The other factor concerned the vigilance of the press which in my opinion is of minimal relevance for present purposes. And Lord Diplock, analysing the rationale behind the basic principle, at p 163, having adverted to the well known case of R. v. Tolson [1889] 23 QBD 186 stated that the importance of the decision of the nine judges constituting the majority of the Court was:-

"That it laid down as a general principle of construction of any enactment which creates a criminal offence that, even where the words used to describe the prohibited conduct would not in any other context connote the necessity for any particular mental element, they are nevertheless to be read as subject to the implication that a necessary element in the offence is the absence of a belief, held honestly and upon reasonable grounds, in the existence of facts which if true, would make the act innocent ….. this implication stems from the principle that it is contrary to a rational and civilised criminal code, such as Parliament must be presumed to have intended, to penalise one who has performed his duty as a citizen to ascertain what acts are prohibited by law and has taken all proper care to inform himself of any facts which would make his conduct lawful.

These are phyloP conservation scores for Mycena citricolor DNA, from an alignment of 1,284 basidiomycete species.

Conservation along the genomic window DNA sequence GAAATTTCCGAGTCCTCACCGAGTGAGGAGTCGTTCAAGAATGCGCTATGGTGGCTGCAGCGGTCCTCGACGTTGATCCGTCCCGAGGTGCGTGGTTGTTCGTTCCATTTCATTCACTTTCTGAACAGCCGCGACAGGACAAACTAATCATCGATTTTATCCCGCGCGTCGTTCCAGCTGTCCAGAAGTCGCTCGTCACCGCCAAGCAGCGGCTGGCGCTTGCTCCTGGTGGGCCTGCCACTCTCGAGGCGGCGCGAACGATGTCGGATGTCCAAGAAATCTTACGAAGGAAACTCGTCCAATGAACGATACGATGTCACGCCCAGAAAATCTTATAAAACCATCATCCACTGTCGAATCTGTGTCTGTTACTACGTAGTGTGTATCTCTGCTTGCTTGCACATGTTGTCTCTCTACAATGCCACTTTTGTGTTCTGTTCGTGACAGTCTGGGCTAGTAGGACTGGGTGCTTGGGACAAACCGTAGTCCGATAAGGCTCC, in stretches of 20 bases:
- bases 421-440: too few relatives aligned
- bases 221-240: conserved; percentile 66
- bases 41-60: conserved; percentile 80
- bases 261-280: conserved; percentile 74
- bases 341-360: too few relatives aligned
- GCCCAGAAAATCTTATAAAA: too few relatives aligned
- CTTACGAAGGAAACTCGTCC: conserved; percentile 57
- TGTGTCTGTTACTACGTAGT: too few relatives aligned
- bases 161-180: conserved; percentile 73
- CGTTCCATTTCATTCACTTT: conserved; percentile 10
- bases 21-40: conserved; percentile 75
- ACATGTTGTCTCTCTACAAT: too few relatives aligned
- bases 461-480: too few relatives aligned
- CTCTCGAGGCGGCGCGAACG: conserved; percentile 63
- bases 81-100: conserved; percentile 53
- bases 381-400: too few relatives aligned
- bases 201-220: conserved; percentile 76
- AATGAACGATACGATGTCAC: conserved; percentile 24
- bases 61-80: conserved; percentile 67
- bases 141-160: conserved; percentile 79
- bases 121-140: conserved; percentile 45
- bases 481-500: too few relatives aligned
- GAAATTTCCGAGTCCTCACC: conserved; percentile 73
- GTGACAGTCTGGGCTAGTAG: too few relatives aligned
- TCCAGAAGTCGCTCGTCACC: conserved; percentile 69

"Where penal provisions are of general application to the conduct of ordinary citizens in the course of their everyday life the presumption is that the standard of care required of them in informing themselves of facts which would make their conduct unlawful, is that of the familiar common law duty of care. But where the subject matter of a statute is the regulation of a particular activity involving potential danger to public health, safety or morals in which citizens have a choice as to whether they participate or not, the Court may feel driven to infer an intention of Parliament to impose by penal sanctions a higher duty of care on those who choose to participate and to place upon them an obligation to take whatever measures may be necessary to prevent the prohibited act without regard to those considerations of cost or business practicability which play a part in the determination of what would be required of them in the order to fulfil the ordinary common law duty of care. But such an inference is not lightly to be drawn."


The concluding passage of Lord Diplock's opinion was echoed by Lord Scarman, giving the opinion of the Privy Council in the case of Gammon v. A G Hong Kong [1985] 1 AC at p 14 when he said:-